Just 20 years ago, the industry comprised some 300 equity funds. Today, there are 2,800 funds, Bogle says one-half of them formed in the past five years.

Naturally, investors find it harder to choose which funds to own. So they move around a lot, as different sectors of the market rise and fall.

Our favorite funds are those that have gone up a lot. For that, we turn to Morningstar in Chicago, the best-known tracker of retail mutual fund performance.

Morningstar assigns stars to funds, reflecting their risk-adjusted performance over three years or more. The funds with the best records rate five stars; those with poor records rate just one.

Last year, 90 percent of the money that flowed into rated equity funds went to those boasting four and five stars, Bogle says. Another $50 billion flowed into those too young to rate (but probably with red-hot returns).

Five-star funds are undoubtedly better than one-star funds, but on average they haven't beaten the market over the past three years.

So to what avail all this fund research, all this shifting and trading? There's absolutely no evidence that it improves investors' long-term gains. More likely, it's hindering your returns.

"Inactivity strikes us as an intelligent behavior," the famous investor Warren Buffet wrote in his company's recent annual report. In other words, buy and hold for the long term. You might want to try it yourself.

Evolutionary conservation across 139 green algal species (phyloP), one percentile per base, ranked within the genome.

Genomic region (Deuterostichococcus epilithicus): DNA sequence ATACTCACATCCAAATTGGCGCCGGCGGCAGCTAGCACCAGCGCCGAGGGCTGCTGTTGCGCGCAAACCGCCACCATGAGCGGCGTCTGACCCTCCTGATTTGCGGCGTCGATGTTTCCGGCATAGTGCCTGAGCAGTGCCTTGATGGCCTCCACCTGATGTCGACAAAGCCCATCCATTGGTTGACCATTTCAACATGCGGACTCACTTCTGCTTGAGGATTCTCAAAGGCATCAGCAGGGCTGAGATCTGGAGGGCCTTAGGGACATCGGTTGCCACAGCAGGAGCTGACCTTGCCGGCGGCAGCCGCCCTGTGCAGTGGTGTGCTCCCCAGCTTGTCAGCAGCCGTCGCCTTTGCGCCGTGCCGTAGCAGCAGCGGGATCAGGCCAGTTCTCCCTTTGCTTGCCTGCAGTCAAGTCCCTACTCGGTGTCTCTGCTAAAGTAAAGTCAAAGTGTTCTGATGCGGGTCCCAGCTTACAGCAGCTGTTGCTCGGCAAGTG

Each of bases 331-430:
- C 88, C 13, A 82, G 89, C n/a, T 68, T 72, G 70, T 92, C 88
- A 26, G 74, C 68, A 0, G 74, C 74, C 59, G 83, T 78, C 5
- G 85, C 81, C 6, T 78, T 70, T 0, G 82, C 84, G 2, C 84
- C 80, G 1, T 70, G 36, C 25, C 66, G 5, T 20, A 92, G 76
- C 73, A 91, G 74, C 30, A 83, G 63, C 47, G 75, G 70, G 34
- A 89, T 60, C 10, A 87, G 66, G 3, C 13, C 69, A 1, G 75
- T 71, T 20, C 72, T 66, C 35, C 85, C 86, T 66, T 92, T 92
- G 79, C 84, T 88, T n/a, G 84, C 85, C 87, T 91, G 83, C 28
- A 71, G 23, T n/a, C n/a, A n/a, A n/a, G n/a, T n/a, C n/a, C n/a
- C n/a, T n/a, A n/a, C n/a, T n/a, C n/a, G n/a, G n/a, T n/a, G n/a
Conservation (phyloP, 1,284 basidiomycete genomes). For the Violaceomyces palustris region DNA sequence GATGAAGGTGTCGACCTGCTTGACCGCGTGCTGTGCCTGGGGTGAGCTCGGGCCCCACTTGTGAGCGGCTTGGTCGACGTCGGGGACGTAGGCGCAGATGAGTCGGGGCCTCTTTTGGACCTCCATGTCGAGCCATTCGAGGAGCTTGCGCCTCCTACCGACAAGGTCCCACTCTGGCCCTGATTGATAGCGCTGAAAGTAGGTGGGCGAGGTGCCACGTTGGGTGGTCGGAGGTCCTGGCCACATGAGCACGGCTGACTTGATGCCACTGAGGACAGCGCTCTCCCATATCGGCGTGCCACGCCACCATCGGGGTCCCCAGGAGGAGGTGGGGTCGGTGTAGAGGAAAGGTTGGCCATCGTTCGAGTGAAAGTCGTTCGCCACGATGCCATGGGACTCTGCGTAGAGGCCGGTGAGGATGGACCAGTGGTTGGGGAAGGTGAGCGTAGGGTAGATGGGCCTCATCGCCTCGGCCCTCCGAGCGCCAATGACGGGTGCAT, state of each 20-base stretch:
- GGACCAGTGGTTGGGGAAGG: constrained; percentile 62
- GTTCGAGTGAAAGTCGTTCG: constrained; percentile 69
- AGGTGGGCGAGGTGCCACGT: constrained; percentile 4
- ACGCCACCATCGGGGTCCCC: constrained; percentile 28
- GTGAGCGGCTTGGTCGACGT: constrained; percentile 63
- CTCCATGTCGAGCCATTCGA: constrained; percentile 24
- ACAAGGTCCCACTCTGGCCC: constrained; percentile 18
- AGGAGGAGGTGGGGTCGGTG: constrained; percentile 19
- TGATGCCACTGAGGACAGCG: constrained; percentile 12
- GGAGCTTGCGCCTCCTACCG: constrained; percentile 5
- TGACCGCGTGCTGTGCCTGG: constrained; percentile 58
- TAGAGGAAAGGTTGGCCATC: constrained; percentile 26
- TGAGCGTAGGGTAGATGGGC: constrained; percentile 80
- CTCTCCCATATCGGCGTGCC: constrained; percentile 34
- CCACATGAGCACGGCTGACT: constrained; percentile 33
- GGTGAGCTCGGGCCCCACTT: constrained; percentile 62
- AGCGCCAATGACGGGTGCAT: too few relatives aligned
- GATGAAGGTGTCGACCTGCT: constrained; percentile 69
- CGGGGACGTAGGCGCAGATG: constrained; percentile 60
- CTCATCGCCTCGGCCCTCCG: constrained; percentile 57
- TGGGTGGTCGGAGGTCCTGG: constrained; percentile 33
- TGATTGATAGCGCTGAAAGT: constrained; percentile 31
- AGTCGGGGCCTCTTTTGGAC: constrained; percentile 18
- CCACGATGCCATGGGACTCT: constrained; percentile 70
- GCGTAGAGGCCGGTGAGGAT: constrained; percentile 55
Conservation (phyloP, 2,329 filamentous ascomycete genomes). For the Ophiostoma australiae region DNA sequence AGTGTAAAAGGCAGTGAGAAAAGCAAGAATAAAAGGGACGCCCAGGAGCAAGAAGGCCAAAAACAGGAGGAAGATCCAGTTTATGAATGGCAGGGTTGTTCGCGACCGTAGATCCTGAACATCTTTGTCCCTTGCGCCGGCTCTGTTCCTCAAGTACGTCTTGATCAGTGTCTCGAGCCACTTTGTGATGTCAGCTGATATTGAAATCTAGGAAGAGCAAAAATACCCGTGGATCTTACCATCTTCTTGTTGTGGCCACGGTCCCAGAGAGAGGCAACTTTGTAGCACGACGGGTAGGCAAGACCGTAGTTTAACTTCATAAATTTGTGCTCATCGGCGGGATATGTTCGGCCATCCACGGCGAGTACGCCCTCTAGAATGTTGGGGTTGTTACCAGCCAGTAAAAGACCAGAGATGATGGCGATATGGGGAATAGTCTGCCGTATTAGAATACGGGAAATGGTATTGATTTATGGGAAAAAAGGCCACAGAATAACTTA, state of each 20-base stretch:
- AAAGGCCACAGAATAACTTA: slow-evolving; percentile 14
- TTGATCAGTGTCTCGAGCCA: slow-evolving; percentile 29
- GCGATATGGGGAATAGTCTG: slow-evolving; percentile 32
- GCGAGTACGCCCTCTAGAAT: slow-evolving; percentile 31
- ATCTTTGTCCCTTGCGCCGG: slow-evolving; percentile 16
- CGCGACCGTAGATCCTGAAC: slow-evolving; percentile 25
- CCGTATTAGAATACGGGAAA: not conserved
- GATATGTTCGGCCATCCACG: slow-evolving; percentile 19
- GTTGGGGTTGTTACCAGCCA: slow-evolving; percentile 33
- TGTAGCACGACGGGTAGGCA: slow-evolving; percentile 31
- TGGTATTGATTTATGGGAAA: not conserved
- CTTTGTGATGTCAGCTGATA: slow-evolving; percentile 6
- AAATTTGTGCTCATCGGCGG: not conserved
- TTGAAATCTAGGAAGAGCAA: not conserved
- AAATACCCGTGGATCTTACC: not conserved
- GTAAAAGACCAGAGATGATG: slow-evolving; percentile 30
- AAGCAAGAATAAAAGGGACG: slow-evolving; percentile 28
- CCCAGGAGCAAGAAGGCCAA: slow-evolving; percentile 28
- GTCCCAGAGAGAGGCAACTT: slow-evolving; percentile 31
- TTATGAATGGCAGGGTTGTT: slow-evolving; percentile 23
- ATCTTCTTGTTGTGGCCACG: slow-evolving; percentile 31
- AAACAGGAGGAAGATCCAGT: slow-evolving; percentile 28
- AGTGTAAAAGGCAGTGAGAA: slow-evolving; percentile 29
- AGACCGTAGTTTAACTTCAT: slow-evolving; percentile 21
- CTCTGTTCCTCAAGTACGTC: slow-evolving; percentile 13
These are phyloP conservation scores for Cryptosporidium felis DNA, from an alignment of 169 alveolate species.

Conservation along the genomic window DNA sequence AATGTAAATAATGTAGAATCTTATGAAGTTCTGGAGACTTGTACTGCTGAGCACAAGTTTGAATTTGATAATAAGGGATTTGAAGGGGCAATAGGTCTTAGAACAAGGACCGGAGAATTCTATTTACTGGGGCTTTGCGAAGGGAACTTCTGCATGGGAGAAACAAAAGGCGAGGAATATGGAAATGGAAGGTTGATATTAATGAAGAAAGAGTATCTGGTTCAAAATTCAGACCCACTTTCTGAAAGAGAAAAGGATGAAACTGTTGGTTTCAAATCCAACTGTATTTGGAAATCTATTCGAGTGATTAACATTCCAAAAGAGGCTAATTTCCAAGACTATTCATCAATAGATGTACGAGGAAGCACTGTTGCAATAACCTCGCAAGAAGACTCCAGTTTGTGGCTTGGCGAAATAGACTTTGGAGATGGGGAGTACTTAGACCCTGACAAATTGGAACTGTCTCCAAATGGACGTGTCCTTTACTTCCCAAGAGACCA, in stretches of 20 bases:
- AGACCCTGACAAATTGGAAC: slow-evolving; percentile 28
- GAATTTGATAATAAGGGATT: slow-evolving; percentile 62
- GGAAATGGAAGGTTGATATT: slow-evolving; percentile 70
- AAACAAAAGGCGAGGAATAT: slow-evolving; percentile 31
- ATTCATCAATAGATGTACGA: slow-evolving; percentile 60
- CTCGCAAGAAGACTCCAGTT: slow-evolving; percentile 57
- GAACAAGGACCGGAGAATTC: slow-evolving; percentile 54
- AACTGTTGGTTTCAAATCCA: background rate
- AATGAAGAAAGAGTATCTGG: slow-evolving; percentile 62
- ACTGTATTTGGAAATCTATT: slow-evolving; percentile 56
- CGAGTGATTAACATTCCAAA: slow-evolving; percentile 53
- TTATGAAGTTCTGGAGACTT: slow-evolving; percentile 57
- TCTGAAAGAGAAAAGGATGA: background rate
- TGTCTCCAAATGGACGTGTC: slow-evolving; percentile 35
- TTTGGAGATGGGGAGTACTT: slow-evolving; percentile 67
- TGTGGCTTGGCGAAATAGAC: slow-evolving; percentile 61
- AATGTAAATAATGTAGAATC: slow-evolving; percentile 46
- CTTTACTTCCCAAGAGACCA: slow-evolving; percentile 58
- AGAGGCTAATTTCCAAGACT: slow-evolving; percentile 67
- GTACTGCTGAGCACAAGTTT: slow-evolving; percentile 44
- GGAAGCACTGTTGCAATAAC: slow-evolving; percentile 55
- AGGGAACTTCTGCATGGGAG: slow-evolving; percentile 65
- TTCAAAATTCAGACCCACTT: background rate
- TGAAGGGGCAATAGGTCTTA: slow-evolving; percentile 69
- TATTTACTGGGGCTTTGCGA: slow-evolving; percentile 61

Health care backlash

What's the Rx for patients injured by a health plan's decision to deny them critical treatment they should have had?

Patients can and do sue their doctors for medical malpractice. But their health insurers are usually off the hook. In most states, it's all but impossible to bring malpractice charges against an employee plan.

The plan may have told your doctor that it won't cover a particular treatment because it's not "medically necessary." If the doctor accepts that decision, however, and it turns out to be wrong, only the doctor can generally be held at fault.

The injustice of this is becoming increasingly clear, both to legislatures and the courts. Around the country, a movement is stirring to hold health plans accountable for the decisions they make.

In May, Texas passed the first state law allowing patients to bring malpractice claims against HMOs and other managed-care plans.

Some 20 other states are considering similar laws. Proposals are on deck in New Jersey, under study in Rhode Island and Washington state, and moving through the tortuous legislative process in New York and California (with no guarantee of results).

The managed-care plans whine that malpractice shouldn't apply to them because they don't make medical decisions. If they rule that treatment isn't "medically necessary," they claim it's merely paperwork.

Thus, the HMOs and other managed-care plans are bringing this backlash on themselves. When appeals are slow and there's no independent source of justice, where else can consumers turn?

Syndicated columnist Jane Bryant Quinn can be reached in care of the Washington Post Writers Group, 1150 15th St., Washington D.C. 20071-9200.